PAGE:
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STORY #019

The “DATE Culture” Fostered by Masamune

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Sendai Ofude (Sendai writing brushes)<Sendai City>

It is believed to have been created by Masamune in 1614, for the purpose of promoting both the studies and industry of the domain, under the guidance of craftsmen of brushes invited from Osaka. The brush making prospered thereafter, and the reputation of carefully crafted Sendai writing brushes spread through Edo, Osaka and Kyoto. The representative brush the “Hagi Fude (writing brush with bush clover stem) made of the locally grown Miyaginohagi (Lespedeza thunbergii), many variations gained popularity, including “Goshiki Fude”, a set of five brushes with stems made with different woods (bush clover, pine, Japanese pampas grass, reed and knotweed), which was created in the Meiji era.
More information http://datebunka.jp/en/cp/45/

Tsutsumi ware <Sendai city>

Originally started as “Sugiyama Ware” during the Genroku period (1688 to 1704), the pottery makers spread out around the Tsutsumi-machi area to build there kilns, and thus this particular style of pottery was later known as Tsutsumi ware. The use of black and white glazes dynamically poured on is referred to as “Namako (sea cucumber) glaze”, which has the representative characteristics of this simple yet powerful pottery. “Tsutsumi ware Kenba Kiln was established when the founding potter was given permission to copy the book of secret owned by the master potter in Edo named MIURA Kenya, and was given the potter title of Kenba.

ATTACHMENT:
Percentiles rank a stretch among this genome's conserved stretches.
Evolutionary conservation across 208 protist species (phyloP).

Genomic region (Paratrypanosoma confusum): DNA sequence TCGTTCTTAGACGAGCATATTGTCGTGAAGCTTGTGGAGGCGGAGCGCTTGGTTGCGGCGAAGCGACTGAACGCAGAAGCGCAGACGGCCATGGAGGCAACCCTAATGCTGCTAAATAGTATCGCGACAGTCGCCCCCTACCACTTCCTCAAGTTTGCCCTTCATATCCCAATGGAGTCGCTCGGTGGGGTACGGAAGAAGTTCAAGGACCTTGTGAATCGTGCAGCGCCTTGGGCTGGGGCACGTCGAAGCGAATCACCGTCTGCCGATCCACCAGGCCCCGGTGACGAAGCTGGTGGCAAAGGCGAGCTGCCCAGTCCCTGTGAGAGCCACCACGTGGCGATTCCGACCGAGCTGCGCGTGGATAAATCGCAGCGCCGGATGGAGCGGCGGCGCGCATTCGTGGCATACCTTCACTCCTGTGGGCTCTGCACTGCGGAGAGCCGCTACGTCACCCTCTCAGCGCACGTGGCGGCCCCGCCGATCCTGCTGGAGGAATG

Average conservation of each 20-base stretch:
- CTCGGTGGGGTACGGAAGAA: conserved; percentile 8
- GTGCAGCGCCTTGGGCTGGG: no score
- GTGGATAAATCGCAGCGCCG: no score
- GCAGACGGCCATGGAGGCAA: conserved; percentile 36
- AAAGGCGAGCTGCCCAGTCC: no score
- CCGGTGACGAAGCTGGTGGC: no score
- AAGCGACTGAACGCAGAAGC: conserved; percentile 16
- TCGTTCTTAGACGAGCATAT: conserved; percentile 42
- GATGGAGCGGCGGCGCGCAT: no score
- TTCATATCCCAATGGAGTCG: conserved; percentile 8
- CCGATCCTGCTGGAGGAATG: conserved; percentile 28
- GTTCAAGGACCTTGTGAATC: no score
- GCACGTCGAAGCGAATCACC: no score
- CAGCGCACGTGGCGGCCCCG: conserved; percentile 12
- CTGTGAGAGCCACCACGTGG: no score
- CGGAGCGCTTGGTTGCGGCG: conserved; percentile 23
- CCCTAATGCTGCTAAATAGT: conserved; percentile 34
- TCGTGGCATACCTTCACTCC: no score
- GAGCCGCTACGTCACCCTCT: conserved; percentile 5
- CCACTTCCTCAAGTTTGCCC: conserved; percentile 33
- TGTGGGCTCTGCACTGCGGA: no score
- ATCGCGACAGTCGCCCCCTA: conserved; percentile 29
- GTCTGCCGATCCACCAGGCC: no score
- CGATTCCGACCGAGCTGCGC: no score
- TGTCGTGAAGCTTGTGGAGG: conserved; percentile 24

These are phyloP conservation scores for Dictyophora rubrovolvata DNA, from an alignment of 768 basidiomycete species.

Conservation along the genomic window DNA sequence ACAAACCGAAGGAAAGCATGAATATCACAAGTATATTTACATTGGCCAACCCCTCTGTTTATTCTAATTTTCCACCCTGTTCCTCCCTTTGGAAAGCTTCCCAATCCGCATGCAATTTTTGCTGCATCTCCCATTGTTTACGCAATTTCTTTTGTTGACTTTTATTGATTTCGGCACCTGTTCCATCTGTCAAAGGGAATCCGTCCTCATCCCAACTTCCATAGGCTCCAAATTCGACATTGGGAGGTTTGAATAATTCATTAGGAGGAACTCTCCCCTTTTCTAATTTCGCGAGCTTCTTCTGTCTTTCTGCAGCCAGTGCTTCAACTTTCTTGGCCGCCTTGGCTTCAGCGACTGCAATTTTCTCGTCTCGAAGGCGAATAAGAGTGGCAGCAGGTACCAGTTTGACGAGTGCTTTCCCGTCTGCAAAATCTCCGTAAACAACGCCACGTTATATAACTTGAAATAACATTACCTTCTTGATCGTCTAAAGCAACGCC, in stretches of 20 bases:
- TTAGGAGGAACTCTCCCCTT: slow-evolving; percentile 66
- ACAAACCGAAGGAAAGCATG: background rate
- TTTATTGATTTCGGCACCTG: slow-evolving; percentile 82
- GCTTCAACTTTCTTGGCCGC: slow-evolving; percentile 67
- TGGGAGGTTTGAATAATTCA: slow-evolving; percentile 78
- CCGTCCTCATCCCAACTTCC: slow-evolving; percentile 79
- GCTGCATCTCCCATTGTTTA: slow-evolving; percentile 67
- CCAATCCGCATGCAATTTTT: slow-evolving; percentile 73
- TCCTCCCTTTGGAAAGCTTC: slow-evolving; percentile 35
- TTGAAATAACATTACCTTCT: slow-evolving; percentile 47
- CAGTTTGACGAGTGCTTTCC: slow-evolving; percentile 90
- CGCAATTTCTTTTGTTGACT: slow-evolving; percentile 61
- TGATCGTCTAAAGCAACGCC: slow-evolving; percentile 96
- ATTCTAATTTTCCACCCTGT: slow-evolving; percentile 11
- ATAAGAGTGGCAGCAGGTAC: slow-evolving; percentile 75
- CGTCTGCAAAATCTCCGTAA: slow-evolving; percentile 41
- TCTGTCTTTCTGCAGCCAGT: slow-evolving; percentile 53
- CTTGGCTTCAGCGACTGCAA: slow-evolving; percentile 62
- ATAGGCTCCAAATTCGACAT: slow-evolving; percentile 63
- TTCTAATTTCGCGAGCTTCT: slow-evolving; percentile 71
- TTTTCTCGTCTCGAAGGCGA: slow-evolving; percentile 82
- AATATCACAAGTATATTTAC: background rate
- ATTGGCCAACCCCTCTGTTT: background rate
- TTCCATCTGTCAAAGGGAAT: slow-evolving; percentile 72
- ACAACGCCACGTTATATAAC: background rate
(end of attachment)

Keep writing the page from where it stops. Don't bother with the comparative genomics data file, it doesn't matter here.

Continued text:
More information http://datebunka.jp/en/cp/46/

Tsutsumi dolls<Sendai city>

Believed to have developed from Tsutsumi ware around the Genroku period (1688 to 1704), Tsutsumi dolls are three-dimensional version of ukiyo-e painting style. Having its peak during Bunka-Bunsei period (1804 to 1830), Tsutsumi dolls are considered to be one of the two major origins of clay dolls along with Fushimi dolls of Kyoto, and are regarded as the greatest of all local clay dolls.
More information http://datebunka.jp/en/cp/47/

Sendai Hariko<Sendai city>

The inventor of this craft is considered to be a vassal named MATSUKAWA Toyonoshin of the Sendai domain from the Tenpo period (1830 to 1844). “Matsukawa Daruma”, which is known for the blue daruma, is the common type of Sendai Hariko. With their faces rimmed with indigo and their bodies painted colorfully with pictures of treasure ship or deities of luck, “Matsukawa Daruma” is popular among the common people as a lucky charm since the old times.
More information http://datebunka.jp/en/cp/49/

Sendai Tansu<Sendai city>

The production of Sendai Tansu (chest of drawers) started around the end of Edo period, and the Sendai Tansu of today was fixated around Meiji and Taisho periods. 4-shaku (4feet) tansu being the original form, they are made primarily of Japanese Zelkova wood and finished in “Kijiro-nuri (clear-coat finish that emphasizes the beauty of the grain of the wood).” In addition, they are decorated with handmade-metal fittings in shapes of peony and Chinese lions. Durable and massive tansu can only be created by skillful craftsmen. It was designated as a National Traditional Craft in 2015.
More information http://datebunka.jp/en/cp/50/